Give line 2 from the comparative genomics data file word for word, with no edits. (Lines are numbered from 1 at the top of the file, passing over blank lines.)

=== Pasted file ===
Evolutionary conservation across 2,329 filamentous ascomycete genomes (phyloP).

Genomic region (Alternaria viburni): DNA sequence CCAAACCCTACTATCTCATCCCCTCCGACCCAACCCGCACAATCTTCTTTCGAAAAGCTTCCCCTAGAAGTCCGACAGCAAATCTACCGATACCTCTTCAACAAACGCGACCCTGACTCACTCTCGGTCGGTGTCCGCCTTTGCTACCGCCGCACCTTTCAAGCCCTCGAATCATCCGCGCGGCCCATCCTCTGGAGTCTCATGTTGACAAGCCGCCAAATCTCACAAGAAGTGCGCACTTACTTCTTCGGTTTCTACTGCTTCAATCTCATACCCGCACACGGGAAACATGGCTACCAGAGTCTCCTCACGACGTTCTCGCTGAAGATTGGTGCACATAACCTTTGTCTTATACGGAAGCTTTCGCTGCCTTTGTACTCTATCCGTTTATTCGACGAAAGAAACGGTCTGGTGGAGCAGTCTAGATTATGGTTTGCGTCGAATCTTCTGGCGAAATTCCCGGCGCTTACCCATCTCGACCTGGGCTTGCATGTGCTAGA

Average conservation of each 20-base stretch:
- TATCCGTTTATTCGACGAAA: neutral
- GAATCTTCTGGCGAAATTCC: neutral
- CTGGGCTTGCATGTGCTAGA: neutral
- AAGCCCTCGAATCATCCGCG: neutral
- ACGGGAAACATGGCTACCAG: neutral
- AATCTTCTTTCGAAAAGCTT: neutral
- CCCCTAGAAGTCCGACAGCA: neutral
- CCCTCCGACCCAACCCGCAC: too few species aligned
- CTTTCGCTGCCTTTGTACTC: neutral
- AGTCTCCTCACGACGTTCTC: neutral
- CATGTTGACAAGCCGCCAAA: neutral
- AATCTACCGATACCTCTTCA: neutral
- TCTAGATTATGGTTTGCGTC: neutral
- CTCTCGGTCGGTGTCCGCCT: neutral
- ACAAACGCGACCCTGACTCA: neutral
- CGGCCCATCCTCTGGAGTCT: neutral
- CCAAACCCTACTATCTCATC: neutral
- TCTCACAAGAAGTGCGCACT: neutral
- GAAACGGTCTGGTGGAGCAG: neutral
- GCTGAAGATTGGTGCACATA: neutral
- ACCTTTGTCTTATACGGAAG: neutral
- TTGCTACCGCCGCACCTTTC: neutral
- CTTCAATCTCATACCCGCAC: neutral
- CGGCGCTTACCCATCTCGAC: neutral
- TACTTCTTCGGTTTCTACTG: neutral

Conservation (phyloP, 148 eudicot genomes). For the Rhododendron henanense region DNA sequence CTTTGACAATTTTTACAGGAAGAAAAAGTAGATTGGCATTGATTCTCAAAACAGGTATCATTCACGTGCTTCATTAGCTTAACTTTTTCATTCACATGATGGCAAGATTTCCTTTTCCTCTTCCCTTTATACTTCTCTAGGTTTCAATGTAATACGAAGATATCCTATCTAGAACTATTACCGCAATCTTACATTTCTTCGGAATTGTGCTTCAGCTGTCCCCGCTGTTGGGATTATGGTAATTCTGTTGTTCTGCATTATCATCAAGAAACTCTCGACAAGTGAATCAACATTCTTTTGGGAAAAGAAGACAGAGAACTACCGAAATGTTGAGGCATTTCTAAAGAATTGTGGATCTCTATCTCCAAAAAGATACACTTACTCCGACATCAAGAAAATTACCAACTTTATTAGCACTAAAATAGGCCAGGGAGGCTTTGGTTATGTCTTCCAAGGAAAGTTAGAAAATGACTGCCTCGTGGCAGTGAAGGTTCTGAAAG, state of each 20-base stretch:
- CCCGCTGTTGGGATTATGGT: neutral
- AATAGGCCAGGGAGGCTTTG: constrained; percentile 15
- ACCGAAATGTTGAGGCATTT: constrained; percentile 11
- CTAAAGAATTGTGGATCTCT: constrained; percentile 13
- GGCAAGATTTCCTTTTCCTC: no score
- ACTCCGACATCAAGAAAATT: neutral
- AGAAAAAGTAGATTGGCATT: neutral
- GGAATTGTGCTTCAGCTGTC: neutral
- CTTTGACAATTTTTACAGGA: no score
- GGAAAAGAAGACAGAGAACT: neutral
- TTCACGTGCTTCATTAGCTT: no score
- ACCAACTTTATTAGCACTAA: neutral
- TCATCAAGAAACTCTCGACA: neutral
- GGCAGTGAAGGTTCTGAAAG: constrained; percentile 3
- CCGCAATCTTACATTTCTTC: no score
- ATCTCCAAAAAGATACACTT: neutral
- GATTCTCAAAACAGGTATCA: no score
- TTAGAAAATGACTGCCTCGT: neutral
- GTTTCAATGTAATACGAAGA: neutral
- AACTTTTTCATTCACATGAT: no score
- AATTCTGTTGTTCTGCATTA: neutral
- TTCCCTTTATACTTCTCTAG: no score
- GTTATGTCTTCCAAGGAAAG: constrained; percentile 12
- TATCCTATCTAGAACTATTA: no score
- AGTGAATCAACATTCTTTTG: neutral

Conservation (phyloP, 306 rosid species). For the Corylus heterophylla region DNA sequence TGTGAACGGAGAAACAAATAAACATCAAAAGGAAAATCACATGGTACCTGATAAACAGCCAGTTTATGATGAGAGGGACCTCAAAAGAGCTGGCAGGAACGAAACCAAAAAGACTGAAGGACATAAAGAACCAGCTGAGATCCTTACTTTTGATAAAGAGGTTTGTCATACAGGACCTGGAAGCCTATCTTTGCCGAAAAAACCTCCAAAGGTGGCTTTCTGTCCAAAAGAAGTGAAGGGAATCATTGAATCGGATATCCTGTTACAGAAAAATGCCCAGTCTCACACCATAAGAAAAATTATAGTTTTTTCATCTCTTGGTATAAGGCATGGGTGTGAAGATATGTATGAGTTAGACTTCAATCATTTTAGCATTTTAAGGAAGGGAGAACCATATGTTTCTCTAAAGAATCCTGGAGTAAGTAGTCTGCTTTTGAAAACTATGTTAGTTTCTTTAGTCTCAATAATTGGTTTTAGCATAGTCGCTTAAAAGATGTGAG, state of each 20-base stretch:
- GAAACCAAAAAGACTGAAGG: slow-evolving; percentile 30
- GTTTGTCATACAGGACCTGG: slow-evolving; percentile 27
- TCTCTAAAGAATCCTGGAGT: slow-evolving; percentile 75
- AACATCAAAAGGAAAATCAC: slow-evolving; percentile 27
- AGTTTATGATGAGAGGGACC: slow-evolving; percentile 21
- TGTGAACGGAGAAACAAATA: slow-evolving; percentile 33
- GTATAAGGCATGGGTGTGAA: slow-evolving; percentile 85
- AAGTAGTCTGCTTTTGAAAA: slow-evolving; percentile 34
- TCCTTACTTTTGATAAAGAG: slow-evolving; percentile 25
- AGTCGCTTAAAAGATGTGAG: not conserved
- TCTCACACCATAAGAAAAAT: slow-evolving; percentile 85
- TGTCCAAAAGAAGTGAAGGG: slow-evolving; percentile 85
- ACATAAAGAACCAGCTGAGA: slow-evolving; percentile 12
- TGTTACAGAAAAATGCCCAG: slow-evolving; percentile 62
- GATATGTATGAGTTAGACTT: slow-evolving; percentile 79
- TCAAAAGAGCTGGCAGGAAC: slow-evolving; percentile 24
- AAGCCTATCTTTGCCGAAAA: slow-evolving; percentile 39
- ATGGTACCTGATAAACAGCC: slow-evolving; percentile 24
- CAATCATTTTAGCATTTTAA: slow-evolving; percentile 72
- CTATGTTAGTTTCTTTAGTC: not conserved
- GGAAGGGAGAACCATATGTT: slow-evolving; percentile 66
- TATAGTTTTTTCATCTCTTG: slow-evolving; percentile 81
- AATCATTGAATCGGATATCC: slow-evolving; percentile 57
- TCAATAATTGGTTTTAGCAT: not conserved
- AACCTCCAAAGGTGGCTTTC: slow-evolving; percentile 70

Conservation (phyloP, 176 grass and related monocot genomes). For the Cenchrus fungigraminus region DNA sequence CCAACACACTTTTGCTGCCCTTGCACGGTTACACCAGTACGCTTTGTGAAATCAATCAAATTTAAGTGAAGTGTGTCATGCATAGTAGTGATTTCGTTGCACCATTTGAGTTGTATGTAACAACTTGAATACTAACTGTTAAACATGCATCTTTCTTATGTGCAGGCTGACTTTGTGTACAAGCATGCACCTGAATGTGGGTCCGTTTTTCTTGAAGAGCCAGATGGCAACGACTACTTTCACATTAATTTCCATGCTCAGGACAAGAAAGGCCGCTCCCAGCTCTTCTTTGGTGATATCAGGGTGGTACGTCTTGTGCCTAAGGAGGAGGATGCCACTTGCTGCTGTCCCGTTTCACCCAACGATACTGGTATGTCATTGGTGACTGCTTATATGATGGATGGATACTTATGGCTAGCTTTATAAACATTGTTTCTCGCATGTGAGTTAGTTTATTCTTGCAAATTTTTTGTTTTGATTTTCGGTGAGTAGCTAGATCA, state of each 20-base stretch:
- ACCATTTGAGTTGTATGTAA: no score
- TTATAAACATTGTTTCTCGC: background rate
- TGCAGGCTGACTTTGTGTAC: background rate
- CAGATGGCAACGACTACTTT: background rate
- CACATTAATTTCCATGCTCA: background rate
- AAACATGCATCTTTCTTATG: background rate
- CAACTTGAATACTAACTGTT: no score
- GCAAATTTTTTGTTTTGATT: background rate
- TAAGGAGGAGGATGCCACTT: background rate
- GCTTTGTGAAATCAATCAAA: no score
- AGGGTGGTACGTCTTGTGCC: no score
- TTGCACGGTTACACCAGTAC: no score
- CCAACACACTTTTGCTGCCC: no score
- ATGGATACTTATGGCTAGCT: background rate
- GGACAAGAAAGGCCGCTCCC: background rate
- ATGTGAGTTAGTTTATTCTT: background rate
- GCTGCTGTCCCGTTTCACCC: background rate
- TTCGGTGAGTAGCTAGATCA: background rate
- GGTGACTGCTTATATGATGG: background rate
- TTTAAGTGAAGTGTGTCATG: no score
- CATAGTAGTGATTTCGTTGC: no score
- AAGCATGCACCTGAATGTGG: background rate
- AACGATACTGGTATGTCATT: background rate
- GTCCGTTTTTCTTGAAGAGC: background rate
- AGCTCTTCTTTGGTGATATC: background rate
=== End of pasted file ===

Genomic region (Alternaria viburni): DNA sequence CCAAACCCTACTATCTCATCCCCTCCGACCCAACCCGCACAATCTTCTTTCGAAAAGCTTCCCCTAGAAGTCCGACAGCAAATCTACCGATACCTCTTCAACAAACGCGACCCTGACTCACTCTCGGTCGGTGTCCGCCTTTGCTACCGCCGCACCTTTCAAGCCCTCGAATCATCCGCGCGGCCCATCCTCTGGAGTCTCATGTTGACAAGCCGCCAAATCTCACAAGAAGTGCGCACTTACTTCTTCGGTTTCTACTGCTTCAATCTCATACCCGCACACGGGAAACATGGCTACCAGAGTCTCCTCACGACGTTCTCGCTGAAGATTGGTGCACATAACCTTTGTCTTATACGGAAGCTTTCGCTGCCTTTGTACTCTATCCGTTTATTCGACGAAAGAAACGGTCTGGTGGAGCAGTCTAGATTATGGTTTGCGTCGAATCTTCTGGCGAAATTCCCGGCGCTTACCCATCTCGACCTGGGCTTGCATGTGCTAGA